Worth the wait: Perham veteran Paul Ceynowa, who witnessed the flag raising at Iwo Jima, is awarded combat medals nearly 70 years later
Paul Ceynowa was one of the first soldiers to step foot on the beach of Iwo Jima during World War II.
It was Feb. 19, 1945, the first day of what turned out to be one of the bloodiest battles of the war – the Battle of Iwo Jima. A passenger on the first boat to reach the South Pacific island that day, Ceynowa’s boots hit the sand at about 9 a.m.
The Perham native, a proud Platoon Sargeant with the Marine Corps, was about 20 years old then.
That day was his first in battle, and it was a gruesome introduction. Running out ahead of his troops, Ceynowa led the 28th Regiment across the beach to the island’s west coast. Their objective was to reach and secure Mount Suribachi.
The passage was perilous. The troops ran through about 500 yards of volcanic ash, through rapid gunfire and frequent bombings. The air was thick with smoke and gun powder, the blasts were deafening, and the losses were devastating.
Communication among the troops was lost early on, with the death of the platoon’s “radio man,” who was shot while running alongside Ceynowa. As the day went on and the violence ensued, many more were killed, on both sides.
“That first day was a holocaust,” recalled Ceynowa during an interview last week. “More men were killed than survived... I got lucky. How all that stuff missed me, I don’t know. It was a miracle.”
Ceynowa’s regiment managed to reach Mount Suribachi by that afternoon, but the attacks and fighting continued heavily for the next four days. By Feb. 23, Marines had the mountain surrounded, and a few of Ceynowa’s men climbed to the summit to raise an American flag.
That flag raising, caught on camera by Joe Rosenthal, would go on to become one of the most significant and recognizable photos of the war. Rosenthal won a Pulitzer Prize for it, and the photo would go on to inspire the Marine Corps War Memorial sculpture in Washington, D.C. Over the years, the photograph has been featured in a Clint Eastwood movie as well as on a postage stamp, the cover of TIME Magazine, and numerous other media and artworks.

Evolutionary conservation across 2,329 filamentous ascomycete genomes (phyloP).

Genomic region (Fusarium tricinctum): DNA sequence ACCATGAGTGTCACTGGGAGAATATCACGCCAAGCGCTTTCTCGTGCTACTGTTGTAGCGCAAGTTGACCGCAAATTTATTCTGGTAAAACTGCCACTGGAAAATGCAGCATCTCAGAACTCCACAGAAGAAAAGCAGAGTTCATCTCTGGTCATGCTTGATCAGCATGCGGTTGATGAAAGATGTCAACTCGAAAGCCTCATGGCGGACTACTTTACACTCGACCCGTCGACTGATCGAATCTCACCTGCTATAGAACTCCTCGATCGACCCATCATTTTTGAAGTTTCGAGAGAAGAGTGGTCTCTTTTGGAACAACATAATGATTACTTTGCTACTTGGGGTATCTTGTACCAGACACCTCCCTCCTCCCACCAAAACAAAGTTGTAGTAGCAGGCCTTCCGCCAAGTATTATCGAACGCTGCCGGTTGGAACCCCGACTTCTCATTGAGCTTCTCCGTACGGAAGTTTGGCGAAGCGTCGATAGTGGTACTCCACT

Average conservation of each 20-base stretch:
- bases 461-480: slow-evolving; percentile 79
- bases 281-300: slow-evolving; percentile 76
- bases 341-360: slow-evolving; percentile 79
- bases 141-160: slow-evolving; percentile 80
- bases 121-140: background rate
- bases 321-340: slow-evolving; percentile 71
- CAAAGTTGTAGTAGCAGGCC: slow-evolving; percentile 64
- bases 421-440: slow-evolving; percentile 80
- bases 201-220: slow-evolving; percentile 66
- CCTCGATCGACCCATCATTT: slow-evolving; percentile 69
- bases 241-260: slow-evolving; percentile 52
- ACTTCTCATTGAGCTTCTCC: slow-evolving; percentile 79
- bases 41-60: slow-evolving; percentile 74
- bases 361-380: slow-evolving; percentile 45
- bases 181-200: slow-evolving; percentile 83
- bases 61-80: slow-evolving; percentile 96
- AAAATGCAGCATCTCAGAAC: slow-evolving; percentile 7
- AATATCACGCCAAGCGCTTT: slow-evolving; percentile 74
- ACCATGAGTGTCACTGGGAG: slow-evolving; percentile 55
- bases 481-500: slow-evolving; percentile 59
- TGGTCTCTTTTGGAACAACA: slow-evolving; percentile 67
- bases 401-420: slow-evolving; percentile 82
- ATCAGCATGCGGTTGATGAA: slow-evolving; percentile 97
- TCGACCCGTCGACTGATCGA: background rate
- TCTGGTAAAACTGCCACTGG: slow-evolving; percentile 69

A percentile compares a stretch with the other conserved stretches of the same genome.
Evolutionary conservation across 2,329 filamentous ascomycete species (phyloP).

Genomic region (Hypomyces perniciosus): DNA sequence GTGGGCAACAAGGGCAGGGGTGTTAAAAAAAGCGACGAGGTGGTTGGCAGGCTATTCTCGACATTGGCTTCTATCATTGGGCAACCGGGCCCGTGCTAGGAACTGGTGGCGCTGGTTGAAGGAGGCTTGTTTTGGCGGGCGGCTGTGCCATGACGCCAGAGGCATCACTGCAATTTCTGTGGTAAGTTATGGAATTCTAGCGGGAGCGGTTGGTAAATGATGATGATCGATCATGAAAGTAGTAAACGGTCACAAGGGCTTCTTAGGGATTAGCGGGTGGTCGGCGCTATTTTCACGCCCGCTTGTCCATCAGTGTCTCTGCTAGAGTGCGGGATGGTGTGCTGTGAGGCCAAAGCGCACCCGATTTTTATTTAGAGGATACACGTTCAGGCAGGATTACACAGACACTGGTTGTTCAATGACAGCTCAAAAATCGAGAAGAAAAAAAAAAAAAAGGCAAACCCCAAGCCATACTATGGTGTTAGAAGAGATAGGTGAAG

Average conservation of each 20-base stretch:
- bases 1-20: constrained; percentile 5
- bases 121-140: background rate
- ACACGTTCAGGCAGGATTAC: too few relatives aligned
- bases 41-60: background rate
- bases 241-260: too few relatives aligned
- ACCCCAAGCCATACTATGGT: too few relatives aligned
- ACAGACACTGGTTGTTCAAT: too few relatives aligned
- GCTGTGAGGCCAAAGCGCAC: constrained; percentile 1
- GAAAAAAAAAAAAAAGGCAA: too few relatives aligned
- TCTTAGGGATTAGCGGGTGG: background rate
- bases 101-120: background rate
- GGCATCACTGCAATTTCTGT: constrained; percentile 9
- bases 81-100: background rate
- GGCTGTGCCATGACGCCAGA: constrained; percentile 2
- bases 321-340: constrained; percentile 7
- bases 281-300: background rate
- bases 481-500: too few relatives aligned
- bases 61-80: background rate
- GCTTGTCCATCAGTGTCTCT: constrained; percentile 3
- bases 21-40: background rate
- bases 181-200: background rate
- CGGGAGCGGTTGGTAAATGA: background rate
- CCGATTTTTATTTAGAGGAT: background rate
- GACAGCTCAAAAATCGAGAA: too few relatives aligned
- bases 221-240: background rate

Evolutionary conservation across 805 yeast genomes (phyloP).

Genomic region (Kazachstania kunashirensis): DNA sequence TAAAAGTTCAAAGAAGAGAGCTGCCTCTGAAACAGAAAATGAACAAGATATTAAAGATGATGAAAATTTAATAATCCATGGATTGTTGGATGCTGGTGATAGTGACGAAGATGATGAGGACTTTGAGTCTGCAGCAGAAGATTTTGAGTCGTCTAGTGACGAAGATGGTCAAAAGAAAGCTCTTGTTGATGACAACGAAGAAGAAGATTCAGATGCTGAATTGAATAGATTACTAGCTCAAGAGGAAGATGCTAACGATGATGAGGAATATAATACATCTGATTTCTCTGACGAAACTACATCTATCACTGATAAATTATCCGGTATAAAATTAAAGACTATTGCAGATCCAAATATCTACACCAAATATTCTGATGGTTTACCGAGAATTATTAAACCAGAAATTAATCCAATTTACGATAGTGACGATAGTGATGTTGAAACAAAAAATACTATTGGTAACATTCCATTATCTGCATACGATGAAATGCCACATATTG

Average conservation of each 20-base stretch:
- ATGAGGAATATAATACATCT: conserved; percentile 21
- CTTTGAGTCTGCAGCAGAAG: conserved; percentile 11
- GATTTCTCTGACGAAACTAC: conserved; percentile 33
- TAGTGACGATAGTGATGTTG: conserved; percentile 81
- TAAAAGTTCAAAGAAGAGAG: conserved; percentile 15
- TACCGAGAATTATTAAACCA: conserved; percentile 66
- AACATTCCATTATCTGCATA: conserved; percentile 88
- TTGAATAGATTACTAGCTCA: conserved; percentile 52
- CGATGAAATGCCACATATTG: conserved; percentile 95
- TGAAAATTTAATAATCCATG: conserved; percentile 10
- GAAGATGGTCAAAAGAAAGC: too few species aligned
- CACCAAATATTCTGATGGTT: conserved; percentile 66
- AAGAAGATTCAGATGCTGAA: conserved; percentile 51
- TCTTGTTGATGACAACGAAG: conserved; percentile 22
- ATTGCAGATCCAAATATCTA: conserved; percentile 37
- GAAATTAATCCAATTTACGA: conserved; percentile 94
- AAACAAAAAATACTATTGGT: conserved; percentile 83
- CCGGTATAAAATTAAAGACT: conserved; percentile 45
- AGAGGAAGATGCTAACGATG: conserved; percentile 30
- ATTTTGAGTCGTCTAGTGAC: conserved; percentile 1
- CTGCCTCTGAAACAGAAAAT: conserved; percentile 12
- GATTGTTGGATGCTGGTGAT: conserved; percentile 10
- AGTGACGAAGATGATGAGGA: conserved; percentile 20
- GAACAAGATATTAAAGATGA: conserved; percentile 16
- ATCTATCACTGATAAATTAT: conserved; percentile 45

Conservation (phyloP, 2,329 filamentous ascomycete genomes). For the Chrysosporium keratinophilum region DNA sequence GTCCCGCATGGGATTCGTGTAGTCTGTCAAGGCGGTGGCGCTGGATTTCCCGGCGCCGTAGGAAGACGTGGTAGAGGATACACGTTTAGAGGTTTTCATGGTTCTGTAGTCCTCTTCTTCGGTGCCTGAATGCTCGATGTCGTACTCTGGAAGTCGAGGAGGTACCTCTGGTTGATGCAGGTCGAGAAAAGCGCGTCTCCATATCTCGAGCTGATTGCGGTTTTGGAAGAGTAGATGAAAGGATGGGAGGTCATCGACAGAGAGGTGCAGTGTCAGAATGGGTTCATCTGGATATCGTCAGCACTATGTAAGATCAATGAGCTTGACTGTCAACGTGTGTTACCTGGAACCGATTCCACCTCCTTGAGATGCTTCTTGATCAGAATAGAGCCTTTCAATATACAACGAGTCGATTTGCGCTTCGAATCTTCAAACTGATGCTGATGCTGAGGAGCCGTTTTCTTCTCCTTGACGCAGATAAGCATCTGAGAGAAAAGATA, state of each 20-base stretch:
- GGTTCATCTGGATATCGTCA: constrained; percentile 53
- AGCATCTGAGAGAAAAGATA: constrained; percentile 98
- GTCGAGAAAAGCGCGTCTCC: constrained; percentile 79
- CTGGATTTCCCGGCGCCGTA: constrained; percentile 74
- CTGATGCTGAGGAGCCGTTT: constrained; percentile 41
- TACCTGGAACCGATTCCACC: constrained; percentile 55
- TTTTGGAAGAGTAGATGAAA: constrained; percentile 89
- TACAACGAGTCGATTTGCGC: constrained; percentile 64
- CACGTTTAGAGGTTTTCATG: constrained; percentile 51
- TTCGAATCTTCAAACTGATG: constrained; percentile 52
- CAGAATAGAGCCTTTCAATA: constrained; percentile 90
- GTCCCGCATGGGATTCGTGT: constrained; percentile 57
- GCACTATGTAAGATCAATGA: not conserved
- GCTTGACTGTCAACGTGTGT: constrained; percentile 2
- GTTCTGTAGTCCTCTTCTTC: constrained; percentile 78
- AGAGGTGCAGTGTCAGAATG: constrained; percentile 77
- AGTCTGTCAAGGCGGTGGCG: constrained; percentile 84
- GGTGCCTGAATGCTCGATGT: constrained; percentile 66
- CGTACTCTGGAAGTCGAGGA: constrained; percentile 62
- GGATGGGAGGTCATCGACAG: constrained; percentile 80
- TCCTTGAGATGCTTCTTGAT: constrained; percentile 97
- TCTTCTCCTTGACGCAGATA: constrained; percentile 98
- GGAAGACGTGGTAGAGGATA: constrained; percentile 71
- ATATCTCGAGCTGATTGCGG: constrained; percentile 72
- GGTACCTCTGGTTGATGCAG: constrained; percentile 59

Ceynowa was there to see it taken.
The battle continued on for nearly five weeks after the flag raising, though the violence peaked in those first four days. When it was all said and done, Ceynowa was one of just 11 Marines to walk away from the battle uninjured. His uniform gave away a few close calls – his backpack had four bullet holes in it, and a bullet had shot through one of his pant legs.
Ceynowa was honorably discharged from the Marines about a year later, earning a Good Conduct medal and a Bronze Star with a “V” for valor.
But it wasn’t until last Wednesday, nearly 70 years later, that he actually received those medals.
In a special ceremony at the Frazee Care Center, where Ceynowa now lives, the Otter Tail County Services Office and Dent American Legion came together to honor the courageous veteran, and to award him with the medals that had, until then, been lost to history.
Charles Kampa, Veterans Service Officer for Otter Tail County, said many veterans who were supposed to be awarded medals at discharge never actually received them. That’s one of the reasons why his office reviews the discharges for veterans in the county – so these mistakes can be discovered and rectified.
Kampa said Ceynowa’s “V” for valor is an especially notable medal, as it recognizes heroism in dangerous combat. In this case, during the Battle of Iwo Jima.
“I think it’s great,” said Ceynowa’s brother, Mark, a Perham resident, at the ceremony. “I think more veterans need to be recognized...even if it’s long after the fact. It’s a great memento for him and the family. I’m proud that he’s my brother and that he served in the 28th Regiment.”
The Ceynowa family has a long history in Perham. Paul said his relatives were among the first settlers in town, and many family members have stayed and raised their families in the area.
After being born and raised here, Ceynowa left to join the Marines at age 18, attending basic training at Camp Pendleton in California.
“The only way I could save the country was to join the Marine Corps,” he said of why he decided to enlist. “I liked the Marine Corps. When we set out to do something, we got it done.”
His regiment’s success at Iwo Jima is an accomplishment that he’s still “very happy about” to this day.
Following his service, Ceynowa married and settled down in Missouri, where he worked as a factory representative for a number of years. He has one daughter, Anne, and three grandchildren. About eight years ago, he moved back to the Perham area.
Seven years ago, he was part of an Honor Flight that took World War II veterans to Washington, D.C. to visit the World War II Memorial.